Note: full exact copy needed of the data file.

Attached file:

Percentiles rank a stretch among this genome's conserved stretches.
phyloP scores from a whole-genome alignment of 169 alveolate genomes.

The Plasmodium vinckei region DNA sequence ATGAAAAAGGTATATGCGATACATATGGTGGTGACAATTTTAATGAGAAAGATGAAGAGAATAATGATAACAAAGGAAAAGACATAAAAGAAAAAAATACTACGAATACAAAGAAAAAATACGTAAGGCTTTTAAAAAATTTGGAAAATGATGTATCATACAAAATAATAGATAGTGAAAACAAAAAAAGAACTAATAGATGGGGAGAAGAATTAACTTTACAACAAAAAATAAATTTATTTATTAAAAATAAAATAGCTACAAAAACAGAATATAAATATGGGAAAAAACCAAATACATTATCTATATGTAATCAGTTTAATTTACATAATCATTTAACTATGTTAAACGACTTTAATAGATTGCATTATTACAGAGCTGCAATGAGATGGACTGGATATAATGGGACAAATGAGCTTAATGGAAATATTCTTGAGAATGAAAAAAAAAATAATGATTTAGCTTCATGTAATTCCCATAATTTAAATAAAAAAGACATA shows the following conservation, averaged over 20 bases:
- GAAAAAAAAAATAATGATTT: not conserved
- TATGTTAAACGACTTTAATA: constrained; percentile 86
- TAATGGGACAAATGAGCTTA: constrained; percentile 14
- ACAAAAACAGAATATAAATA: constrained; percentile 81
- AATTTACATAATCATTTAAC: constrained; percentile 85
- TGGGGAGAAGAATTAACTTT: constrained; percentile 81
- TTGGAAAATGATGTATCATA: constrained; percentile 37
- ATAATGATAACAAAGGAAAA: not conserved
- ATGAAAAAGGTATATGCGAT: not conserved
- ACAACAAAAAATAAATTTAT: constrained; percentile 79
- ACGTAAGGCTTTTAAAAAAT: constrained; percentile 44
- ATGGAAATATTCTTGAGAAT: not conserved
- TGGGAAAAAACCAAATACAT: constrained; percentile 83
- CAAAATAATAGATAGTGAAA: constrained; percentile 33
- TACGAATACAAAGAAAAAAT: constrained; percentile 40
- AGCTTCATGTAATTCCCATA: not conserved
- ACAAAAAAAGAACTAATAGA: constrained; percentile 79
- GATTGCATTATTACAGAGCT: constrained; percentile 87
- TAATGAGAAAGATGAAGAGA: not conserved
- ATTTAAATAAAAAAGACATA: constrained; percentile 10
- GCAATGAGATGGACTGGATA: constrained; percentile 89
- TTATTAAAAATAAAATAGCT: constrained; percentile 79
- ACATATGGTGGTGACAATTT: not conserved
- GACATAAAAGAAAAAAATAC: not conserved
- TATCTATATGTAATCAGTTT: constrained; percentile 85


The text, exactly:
Percentiles rank a stretch among this genome's conserved stretches.
phyloP scores from a whole-genome alignment of 169 alveolate genomes.

The Plasmodium vinckei region DNA sequence ATGAAAAAGGTATATGCGATACATATGGTGGTGACAATTTTAATGAGAAAGATGAAGAGAATAATGATAACAAAGGAAAAGACATAAAAGAAAAAAATACTACGAATACAAAGAAAAAATACGTAAGGCTTTTAAAAAATTTGGAAAATGATGTATCATACAAAATAATAGATAGTGAAAACAAAAAAAGAACTAATAGATGGGGAGAAGAATTAACTTTACAACAAAAAATAAATTTATTTATTAAAAATAAAATAGCTACAAAAACAGAATATAAATATGGGAAAAAACCAAATACATTATCTATATGTAATCAGTTTAATTTACATAATCATTTAACTATGTTAAACGACTTTAATAGATTGCATTATTACAGAGCTGCAATGAGATGGACTGGATATAATGGGACAAATGAGCTTAATGGAAATATTCTTGAGAATGAAAAAAAAAATAATGATTTAGCTTCATGTAATTCCCATAATTTAAATAAAAAAGACATA shows the following conservation, averaged over 20 bases:
- GAAAAAAAAAATAATGATTT: not conserved
- TATGTTAAACGACTTTAATA: constrained; percentile 86
- TAATGGGACAAATGAGCTTA: constrained; percentile 14
- ACAAAAACAGAATATAAATA: constrained; percentile 81
- AATTTACATAATCATTTAAC: constrained; percentile 85
- TGGGGAGAAGAATTAACTTT: constrained; percentile 81
- TTGGAAAATGATGTATCATA: constrained; percentile 37
- ATAATGATAACAAAGGAAAA: not conserved
- ATGAAAAAGGTATATGCGAT: not conserved
- ACAACAAAAAATAAATTTAT: constrained; percentile 79
- ACGTAAGGCTTTTAAAAAAT: constrained; percentile 44
- ATGGAAATATTCTTGAGAAT: not conserved
- TGGGAAAAAACCAAATACAT: constrained; percentile 83
- CAAAATAATAGATAGTGAAA: constrained; percentile 33
- TACGAATACAAAGAAAAAAT: constrained; percentile 40
- AGCTTCATGTAATTCCCATA: not conserved
- ACAAAAAAAGAACTAATAGA: constrained; percentile 79
- GATTGCATTATTACAGAGCT: constrained; percentile 87
- TAATGAGAAAGATGAAGAGA: not conserved
- ATTTAAATAAAAAAGACATA: constrained; percentile 10
- GCAATGAGATGGACTGGATA: constrained; percentile 89
- TTATTAAAAATAAAATAGCT: constrained; percentile 79
- ACATATGGTGGTGACAATTT: not conserved
- GACATAAAAGAAAAAAATAC: not conserved
- TATCTATATGTAATCAGTTT: constrained; percentile 85